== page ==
If you prefer your history and geology neatly packaged as pre-digested nuggets of politically correct information that are easily swallowed [like supermarket ready meals] then it’s probably best that you stop reading now and return to your preferred internet safe space.
On the other hand, if you are interested in exploring fresh ideas and investigating new perspectives then you might be interested in the Miocene Mysteries that have slowly started to surface in the last couple of years.
The Story So Far
The story begins with Ewald Ernst’s report of a Roman aqueduct that was discovered buried under seven metres of sand and gravel in a lignite strip mine outside Cologne, Germany.
Near Cologne (Rhineland), to give an example, in the lignite area of the Elsbachtal, the gigantig mechanical diggers used to clear away the debris covering the precious coal, a small Roman aqueduct, dated to 224 CE, was brought to light after 7 m of sand and gravel had been removed.
So far, one does not understand the geological mechanism that could have laid down such an immense volume of material strangling a once fertile Roman region.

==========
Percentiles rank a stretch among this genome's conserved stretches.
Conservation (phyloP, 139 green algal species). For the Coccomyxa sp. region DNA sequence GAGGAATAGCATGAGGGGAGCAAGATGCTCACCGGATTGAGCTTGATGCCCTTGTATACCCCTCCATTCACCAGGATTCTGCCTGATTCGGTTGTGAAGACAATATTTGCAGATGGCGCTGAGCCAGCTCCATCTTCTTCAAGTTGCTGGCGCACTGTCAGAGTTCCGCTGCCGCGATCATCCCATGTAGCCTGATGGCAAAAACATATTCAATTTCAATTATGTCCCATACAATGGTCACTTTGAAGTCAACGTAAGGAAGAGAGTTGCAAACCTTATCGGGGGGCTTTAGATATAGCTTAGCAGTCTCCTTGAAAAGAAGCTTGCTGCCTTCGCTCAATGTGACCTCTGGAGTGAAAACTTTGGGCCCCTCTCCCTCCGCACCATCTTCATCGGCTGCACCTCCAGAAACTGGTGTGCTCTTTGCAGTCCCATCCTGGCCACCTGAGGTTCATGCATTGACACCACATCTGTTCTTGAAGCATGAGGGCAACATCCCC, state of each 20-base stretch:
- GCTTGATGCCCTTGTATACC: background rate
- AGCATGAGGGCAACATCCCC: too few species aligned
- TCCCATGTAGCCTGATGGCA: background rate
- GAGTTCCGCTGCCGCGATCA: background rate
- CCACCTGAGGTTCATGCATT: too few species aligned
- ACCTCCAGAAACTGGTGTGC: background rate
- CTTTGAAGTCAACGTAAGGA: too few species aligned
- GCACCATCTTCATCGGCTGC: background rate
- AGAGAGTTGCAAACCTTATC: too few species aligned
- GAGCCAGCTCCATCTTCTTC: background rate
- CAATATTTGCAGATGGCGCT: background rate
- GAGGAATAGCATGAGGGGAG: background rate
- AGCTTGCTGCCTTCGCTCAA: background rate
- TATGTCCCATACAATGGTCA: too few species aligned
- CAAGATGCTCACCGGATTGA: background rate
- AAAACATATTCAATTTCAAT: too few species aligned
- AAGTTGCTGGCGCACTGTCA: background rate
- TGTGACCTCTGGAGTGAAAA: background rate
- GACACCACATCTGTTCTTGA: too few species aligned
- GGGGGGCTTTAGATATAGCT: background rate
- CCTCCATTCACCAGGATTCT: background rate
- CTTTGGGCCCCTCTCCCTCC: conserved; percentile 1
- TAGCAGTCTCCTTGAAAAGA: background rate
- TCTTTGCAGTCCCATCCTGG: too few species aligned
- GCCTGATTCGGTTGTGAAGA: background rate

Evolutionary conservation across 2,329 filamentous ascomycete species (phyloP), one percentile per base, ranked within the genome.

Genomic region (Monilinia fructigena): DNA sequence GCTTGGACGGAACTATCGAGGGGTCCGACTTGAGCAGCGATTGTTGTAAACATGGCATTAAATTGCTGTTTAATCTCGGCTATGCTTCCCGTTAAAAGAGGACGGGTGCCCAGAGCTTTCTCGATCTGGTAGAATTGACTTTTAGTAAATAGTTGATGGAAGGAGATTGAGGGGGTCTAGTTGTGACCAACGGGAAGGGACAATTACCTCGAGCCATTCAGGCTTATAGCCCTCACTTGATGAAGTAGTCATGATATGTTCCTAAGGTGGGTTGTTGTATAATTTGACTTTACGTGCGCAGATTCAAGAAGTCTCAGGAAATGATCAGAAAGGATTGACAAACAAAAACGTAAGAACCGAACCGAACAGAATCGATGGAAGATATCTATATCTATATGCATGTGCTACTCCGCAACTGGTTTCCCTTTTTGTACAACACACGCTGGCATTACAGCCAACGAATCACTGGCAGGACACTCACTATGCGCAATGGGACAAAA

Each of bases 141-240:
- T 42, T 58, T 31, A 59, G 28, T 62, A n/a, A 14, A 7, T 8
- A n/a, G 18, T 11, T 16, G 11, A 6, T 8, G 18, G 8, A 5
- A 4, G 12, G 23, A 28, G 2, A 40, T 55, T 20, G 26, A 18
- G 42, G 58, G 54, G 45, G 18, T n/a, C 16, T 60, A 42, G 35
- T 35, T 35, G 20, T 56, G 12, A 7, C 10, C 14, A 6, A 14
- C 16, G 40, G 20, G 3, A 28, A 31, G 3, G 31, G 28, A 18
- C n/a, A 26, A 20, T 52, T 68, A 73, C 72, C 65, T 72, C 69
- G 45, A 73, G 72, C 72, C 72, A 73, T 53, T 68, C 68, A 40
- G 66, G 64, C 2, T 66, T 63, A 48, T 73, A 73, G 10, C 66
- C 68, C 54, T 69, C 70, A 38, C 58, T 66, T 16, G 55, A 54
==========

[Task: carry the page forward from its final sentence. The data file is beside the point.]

Toppling of Rome’s Obelisks and Aqueducts – Ewald Ernst – August 2014
This discovery was a Catastrophic embarrassment for the Gradualist mainstream.
This inexplicable discovery then became a catastrophic problem for the mainstream when Louis Hissink reported the Roman aqueduct was buried under Miocene stratigraphy.
This Roman water works is not buried under colluvium, but under, ahem, Miocene stratigraphy.
It’s location in the cross section seems to be wee white features above the basal orange Devonian strata. I think, because no one seems to want to discuss this anachronism.
In fact, this discovery represents an academic clusterfuck of monumental proportions because the mainstream decided the Miocene occurred between 5.33 and 23.03 million years ago.
In other words:
This Roman aqueduct buried under Miocene stratigraphy indicates the mainstream definition of Geologic Time is completely incorrect and that major Geological Events have actually occurred within the time frame of Human History.
The connection between Geological Events and Human History is perhaps best demonstrated by the Muslim Conquest of Iberia which occurred when Southern Spain became attached to the Iberian Peninsula after being detached from Africa.
In historic times the Corredor Bético connected the Atlantic to the Mediterranean.
This means that within historic times southern Spain was attached to Carthaginian Africa but separated from the Iberian peninsula by the Corredor Bético.
Southern Spain only became sutured onto the Iberian peninsula in the last 2,000 years.